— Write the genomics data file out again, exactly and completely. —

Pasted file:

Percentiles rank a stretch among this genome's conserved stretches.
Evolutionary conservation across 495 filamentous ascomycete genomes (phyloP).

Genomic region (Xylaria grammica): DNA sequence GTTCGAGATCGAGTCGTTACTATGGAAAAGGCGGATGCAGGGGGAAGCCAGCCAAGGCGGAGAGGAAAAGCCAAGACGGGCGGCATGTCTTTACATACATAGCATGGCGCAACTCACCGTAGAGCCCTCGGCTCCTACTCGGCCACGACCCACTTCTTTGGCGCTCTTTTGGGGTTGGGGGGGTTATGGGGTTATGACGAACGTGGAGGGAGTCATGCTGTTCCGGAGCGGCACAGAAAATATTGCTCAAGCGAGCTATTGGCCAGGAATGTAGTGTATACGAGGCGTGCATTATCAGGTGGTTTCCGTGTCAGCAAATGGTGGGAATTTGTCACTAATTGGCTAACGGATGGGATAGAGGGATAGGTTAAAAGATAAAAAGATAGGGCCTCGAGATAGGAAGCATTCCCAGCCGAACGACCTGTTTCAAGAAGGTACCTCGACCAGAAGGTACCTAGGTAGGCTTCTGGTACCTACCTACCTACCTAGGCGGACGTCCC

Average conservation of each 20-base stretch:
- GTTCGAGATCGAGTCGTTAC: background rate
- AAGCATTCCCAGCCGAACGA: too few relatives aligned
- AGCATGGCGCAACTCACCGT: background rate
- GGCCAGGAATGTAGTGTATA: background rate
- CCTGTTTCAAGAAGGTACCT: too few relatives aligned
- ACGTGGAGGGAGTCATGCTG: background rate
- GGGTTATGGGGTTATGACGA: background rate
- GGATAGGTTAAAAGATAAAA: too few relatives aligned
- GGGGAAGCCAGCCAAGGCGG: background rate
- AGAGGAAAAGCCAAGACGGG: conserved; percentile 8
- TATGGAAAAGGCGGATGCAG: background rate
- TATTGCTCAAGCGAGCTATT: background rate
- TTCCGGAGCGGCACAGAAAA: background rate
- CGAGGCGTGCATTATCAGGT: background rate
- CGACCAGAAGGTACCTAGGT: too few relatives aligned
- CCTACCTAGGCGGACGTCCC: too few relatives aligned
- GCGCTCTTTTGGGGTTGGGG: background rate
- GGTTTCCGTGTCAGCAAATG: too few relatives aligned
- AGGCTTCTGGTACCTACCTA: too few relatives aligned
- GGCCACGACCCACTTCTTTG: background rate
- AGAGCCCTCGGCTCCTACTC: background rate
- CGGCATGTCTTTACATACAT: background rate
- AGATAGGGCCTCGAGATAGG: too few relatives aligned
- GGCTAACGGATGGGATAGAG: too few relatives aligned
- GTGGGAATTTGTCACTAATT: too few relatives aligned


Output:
Percentiles rank a stretch among this genome's conserved stretches.
Evolutionary conservation across 495 filamentous ascomycete genomes (phyloP).

Genomic region (Xylaria grammica): DNA sequence GTTCGAGATCGAGTCGTTACTATGGAAAAGGCGGATGCAGGGGGAAGCCAGCCAAGGCGGAGAGGAAAAGCCAAGACGGGCGGCATGTCTTTACATACATAGCATGGCGCAACTCACCGTAGAGCCCTCGGCTCCTACTCGGCCACGACCCACTTCTTTGGCGCTCTTTTGGGGTTGGGGGGGTTATGGGGTTATGACGAACGTGGAGGGAGTCATGCTGTTCCGGAGCGGCACAGAAAATATTGCTCAAGCGAGCTATTGGCCAGGAATGTAGTGTATACGAGGCGTGCATTATCAGGTGGTTTCCGTGTCAGCAAATGGTGGGAATTTGTCACTAATTGGCTAACGGATGGGATAGAGGGATAGGTTAAAAGATAAAAAGATAGGGCCTCGAGATAGGAAGCATTCCCAGCCGAACGACCTGTTTCAAGAAGGTACCTCGACCAGAAGGTACCTAGGTAGGCTTCTGGTACCTACCTACCTACCTAGGCGGACGTCCC

Average conservation of each 20-base stretch:
- GTTCGAGATCGAGTCGTTAC: background rate
- AAGCATTCCCAGCCGAACGA: too few relatives aligned
- AGCATGGCGCAACTCACCGT: background rate
- GGCCAGGAATGTAGTGTATA: background rate
- CCTGTTTCAAGAAGGTACCT: too few relatives aligned
- ACGTGGAGGGAGTCATGCTG: background rate
- GGGTTATGGGGTTATGACGA: background rate
- GGATAGGTTAAAAGATAAAA: too few relatives aligned
- GGGGAAGCCAGCCAAGGCGG: background rate
- AGAGGAAAAGCCAAGACGGG: conserved; percentile 8
- TATGGAAAAGGCGGATGCAG: background rate
- TATTGCTCAAGCGAGCTATT: background rate
- TTCCGGAGCGGCACAGAAAA: background rate
- CGAGGCGTGCATTATCAGGT: background rate
- CGACCAGAAGGTACCTAGGT: too few relatives aligned
- CCTACCTAGGCGGACGTCCC: too few relatives aligned
- GCGCTCTTTTGGGGTTGGGG: background rate
- GGTTTCCGTGTCAGCAAATG: too few relatives aligned
- AGGCTTCTGGTACCTACCTA: too few relatives aligned
- GGCCACGACCCACTTCTTTG: background rate
- AGAGCCCTCGGCTCCTACTC: background rate
- CGGCATGTCTTTACATACAT: background rate
- AGATAGGGCCTCGAGATAGG: too few relatives aligned
- GGCTAACGGATGGGATAGAG: too few relatives aligned
- GTGGGAATTTGTCACTAATT: too few relatives aligned